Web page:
This extended interview is in two parts. First, Mikey discusses general principles with Greg about congregational songwriting, personal songwriting and the place of art and beauty in the Christian life. Second, Greg breaks down the composition and recording of one song—’The Same God’—in detail, drawing out general songwriting principles along the way.
Part 1: Discussion About Songwriting and Art
1:40: Songwriting for church compared to songwriting for self-expression.
6:23: Why might a Christian spend time on personal songwriting?
8:06: The place of beauty and creativity in the everyday Christian life.
9:21: The value of Christian music outside of congregational singing.
11:39: The consolation of art in times of suffering.
13:12: A Christian musician or an artist who happens to be a Christian?
16:13: The legitimacy of making art part time or in your spare time.
19:17: It is healthy to have some structure in your life outside of music.
21:13: A word of encouragement to Christian artists.
26:25: The courage of your convictions vs imposter syndrome.
28:09: Art doesn’t have an easy career pathway and the industry keeps changing.
Part 2: The Making of ‘The Same God’
Section A: Composition
31:10: The initial idea for the song.
32:32: Early demos: verse and chorus.
35:00: Theme of lyrics—“In any other time…”
36:00: Change in rhythm.
36:36: Six months of iterations.
38:30: Preserve ‘bad ideas’ which may be useful for another song.
38:52: Drawing inspiration from other people’s songs.
40:04: Structure: three verses before chorus.
40:27: Structure: pre-chorus.
42:45: “Don’t bore us, get to the chorus.”
44:18: Structure: the function of the bridge.
45:35: Structure: final line.
46:46: The bridge originally a different song by Luke Woodhouse.
48:37: The bridge modulates to a different key.
50:50: Song structure moves from dark to hopeful.
51:30: “Don’t give up, don’t give in”—perseverance in the Christian life.
52:42: Take your time.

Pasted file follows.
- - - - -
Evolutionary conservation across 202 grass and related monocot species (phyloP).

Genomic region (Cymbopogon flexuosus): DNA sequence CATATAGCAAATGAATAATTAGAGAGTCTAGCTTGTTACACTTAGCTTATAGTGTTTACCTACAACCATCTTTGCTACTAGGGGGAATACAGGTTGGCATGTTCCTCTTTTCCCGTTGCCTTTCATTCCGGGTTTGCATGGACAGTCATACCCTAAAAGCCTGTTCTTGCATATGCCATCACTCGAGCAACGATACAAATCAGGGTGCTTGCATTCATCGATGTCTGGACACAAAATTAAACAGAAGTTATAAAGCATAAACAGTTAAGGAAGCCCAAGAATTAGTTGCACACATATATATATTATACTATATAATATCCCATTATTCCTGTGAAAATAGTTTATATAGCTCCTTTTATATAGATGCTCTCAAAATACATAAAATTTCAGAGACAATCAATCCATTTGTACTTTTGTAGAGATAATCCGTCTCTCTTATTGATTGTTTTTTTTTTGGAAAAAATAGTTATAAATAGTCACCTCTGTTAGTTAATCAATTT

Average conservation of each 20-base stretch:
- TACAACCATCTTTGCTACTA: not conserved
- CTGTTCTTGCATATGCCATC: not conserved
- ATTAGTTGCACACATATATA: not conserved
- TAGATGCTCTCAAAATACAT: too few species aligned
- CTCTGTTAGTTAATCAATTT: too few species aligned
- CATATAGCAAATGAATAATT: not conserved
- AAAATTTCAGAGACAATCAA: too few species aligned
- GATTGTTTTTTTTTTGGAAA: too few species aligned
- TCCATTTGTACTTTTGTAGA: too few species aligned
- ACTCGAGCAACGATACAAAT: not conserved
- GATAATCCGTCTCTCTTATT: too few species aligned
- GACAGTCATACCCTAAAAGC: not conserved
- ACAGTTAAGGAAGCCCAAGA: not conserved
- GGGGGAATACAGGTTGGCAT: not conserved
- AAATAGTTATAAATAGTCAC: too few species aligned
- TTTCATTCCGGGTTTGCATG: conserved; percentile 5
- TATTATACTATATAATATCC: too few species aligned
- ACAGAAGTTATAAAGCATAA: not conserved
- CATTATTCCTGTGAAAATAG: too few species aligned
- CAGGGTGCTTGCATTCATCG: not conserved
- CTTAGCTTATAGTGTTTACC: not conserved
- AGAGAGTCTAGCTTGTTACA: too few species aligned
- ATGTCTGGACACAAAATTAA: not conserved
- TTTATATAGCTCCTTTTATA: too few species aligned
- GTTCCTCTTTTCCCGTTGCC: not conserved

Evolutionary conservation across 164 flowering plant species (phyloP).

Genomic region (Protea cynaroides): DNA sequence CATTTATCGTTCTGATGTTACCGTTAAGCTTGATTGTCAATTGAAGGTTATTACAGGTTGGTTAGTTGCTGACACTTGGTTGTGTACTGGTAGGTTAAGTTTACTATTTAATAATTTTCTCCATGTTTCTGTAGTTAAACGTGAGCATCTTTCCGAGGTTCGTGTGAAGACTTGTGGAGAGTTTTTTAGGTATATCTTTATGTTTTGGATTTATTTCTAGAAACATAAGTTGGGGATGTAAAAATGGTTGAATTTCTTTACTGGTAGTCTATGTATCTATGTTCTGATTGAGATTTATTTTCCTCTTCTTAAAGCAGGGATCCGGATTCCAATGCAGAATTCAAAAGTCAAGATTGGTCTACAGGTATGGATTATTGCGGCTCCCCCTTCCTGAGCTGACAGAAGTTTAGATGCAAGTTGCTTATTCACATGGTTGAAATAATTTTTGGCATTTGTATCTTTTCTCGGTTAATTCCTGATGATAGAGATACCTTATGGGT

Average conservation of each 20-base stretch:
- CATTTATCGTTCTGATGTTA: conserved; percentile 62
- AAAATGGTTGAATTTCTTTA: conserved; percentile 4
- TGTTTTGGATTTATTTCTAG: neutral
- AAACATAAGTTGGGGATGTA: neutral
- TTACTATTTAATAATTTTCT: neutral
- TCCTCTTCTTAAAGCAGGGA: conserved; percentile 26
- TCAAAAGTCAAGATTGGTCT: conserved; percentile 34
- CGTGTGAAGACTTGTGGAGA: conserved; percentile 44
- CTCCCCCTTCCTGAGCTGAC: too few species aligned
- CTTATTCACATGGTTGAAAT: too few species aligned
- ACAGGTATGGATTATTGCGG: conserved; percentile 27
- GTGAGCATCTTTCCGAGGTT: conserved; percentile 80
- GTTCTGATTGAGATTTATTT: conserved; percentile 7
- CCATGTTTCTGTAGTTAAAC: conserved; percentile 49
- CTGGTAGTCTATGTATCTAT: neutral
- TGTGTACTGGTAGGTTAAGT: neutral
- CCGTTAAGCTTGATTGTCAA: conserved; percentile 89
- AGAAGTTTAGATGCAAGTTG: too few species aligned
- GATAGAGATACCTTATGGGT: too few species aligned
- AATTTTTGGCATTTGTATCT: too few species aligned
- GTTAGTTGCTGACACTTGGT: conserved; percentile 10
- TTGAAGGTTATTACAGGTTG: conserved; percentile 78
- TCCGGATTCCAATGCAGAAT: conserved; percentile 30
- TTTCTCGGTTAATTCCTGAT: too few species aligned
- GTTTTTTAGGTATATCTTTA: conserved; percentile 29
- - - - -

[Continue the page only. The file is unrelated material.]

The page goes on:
52:54: Different types of collaboration.
54:09: The value of writing congregational songs collaboratively.
Section B: Recording
55:40: Steps from composition to recording.
56:28: The value of recording with other musicians.
57:08: The sense of occasion of recording day.
57:27: Funding recording an EP or album.
58:43: Trusting the instincts of those you work with.
59:55: Process—Writing, Demoing, Pre-production, Recording, Mixing, Mastering.
1:02:50: Sending demos and reference tracks to other musicians.
1:03:05: Keith Urban, The Speed of Now.
1:03:45: “Do what serves the song”—welcome suggestions and questions from other musicians.
1:05:00: Recording; record guide track and adding backing loop.
1:06:00 Record bass and drumming for 1 or 2 days.
1:07:44: Record acoustic and rhythm electric guitars.
1:08:10: Record across sound spectrum—bottom, mid and high.
1:08:30: High electric guitar part—recorded at home afterwards.
1:09:17: Guitar solo.
1:09:45: Backing vocals added.
1:10:50: Synth and piano added.
1:11:12: “Room to breathe”—being willing to take stuff out.
1:11:50: Acoustic version and live version of the song after recording.
1:16:34: ‘The Same God’ full final EP version.
Greg Cooper is a songwriter and speaker who is passionate about music’s ability to open up our minds and hearts, and to bring comfort. His latest EP South of the River was released in late 2022, reflecting on the difficult pandemic years and the stories of hope that emerged in adversity.
Having recently served as Music & Gatherings Pastor at St Jude’s Carlton (and similar roles in Sydney), Greg is currently completing theological study at Ridley College and loves attending City on a Hill in the heart of Melbourne. He was a member of worship band Garage Hymnal and has written extensively for churches, with songs such as ‘Hear Our Prayer’ being sung at churches across the nation.
Having previously worked as a lawyer in areas of social justice, Greg also enjoys sharing of the life-transforming work of Compassion with churches throughout Australia.
Friday, September 1, 2023
Greg Cooper and Mikey Lynch
Sermon Length (minutes):